Don’t Play it Safe in Picture Books

So often, as I critique picture book manuscripts, I’m drawn into a story that has a fabulous premise which as carried out is “nice.” But “nice” is usually not good enough for a picture book to be competitive in today’s market.

In novel writing we talk about “raising the stakes” or “tension on every page.” And a similar notion holds true in picture book writing. We need a payoff in every page turn and often that payoff comes from an elevation of surprise or humor or emotion or trouble.

In a picture book story, the payoffs build if the story builds in some dramatic or emotional way – for example, if the picture book situation grows more and more outrageous or our main character gets into deeper and deeper trouble. But as writers, we have a tendency to play it safe in our stories.

Maybe it’s because when we take risks, the story starts feeling illogical in our adult minds. But we need to trust the fluid mind of a child to fill in that logic.

Maybe it’s because the story feels good as it is and we want kids to feel good. Well apart from bedtime books and concept books for the very young, we don’t want to put our reader/listeners to sleep either.

Maybe it’s because of our own writer’s fear of taking our main character to a point of no return. I have this trouble myself. I often ask, “If I keep raising the stakes, how will I get my character out of the trouble I’ve created?” Well, no one said this job was easy.

Let that be your challenge. Rocket your story to the highest level of hilarity, trouble or emotion. Take some risks with your writing. Your readers will be safely buckled in for a wild ride they’re sure to enjoy.

 

11 Comments

  1. This is a fantastic post, Jean. I feel challenged and inspired. I'm going to really focus on this as I do some re-writes and new stuff. Thanks for the kick in the pants!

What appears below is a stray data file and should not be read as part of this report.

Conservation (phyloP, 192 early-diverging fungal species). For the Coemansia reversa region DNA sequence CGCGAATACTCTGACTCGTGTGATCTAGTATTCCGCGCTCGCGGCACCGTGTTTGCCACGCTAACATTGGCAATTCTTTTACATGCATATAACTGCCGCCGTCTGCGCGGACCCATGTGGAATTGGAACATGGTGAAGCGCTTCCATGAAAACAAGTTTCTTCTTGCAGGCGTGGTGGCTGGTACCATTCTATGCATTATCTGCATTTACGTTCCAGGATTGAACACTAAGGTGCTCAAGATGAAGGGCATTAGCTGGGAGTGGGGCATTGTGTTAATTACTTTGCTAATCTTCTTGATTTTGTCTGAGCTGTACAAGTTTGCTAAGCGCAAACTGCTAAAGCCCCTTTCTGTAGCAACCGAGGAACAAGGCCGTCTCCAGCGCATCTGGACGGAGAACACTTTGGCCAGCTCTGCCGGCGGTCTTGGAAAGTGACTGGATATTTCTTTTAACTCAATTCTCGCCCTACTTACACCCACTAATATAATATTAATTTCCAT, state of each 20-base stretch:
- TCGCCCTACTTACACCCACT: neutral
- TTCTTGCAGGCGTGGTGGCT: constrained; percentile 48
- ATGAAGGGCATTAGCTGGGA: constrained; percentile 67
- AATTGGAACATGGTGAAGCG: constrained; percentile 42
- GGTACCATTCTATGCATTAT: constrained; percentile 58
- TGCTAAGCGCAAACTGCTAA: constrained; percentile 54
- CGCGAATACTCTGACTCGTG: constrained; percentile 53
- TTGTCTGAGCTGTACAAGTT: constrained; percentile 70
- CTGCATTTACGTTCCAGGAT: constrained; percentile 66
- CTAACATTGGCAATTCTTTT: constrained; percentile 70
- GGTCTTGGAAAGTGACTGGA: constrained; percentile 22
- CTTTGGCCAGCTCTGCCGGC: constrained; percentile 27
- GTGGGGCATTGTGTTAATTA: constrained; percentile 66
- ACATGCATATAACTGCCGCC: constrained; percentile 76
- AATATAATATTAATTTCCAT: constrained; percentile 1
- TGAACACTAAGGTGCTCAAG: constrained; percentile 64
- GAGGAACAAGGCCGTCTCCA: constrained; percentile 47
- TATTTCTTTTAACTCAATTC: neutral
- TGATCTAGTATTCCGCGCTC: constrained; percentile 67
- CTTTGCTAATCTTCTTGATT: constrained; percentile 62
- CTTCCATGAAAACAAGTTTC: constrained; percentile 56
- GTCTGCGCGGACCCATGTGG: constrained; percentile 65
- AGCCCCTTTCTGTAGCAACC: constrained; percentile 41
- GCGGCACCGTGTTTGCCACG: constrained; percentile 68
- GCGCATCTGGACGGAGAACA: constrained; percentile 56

2. I'm so glad it helps, Megan. Happy writing!

  3. Thank you for the great post, I will be sure to pass it along to as many writers as I can.

  4. Oh I'm glad you liked it, Louise.

  5. Great point to keep in mind as I'm revising. Create trouble. Thanks, Jean!

  6. Yup, Kristin. But remember it's not just about creating trouble, it's about taking that trouble to a whole new level.

  7. thanks, this is great advice 🙂

  8. I completely agree with your point. It&#39;s less easy when I actually try to do it, though. Practise is the key, right? <br /><br />I&#39;m sorry I missed your Feb 14th contest. I live in Egypt and things have been…um…interesting over here. Internet access was down for quite a while. I hope I&#39;ll have better luck in your next one down the road. 🙂

  9. Laura!!! Egypt!!! Wishing you complete safety and peace very soon.

  10. Thanks Jean you were so right, I have tried to make that pb sillier and will leave it a while, in case I get even sillier ideas. My other pb was definitely escalating in silliness so I subbed it the other day. Thank you so much for your great critique :)<br />Catherine

  11. Both true and very difficult sometimes to put into practice. Thanks for the reminder!

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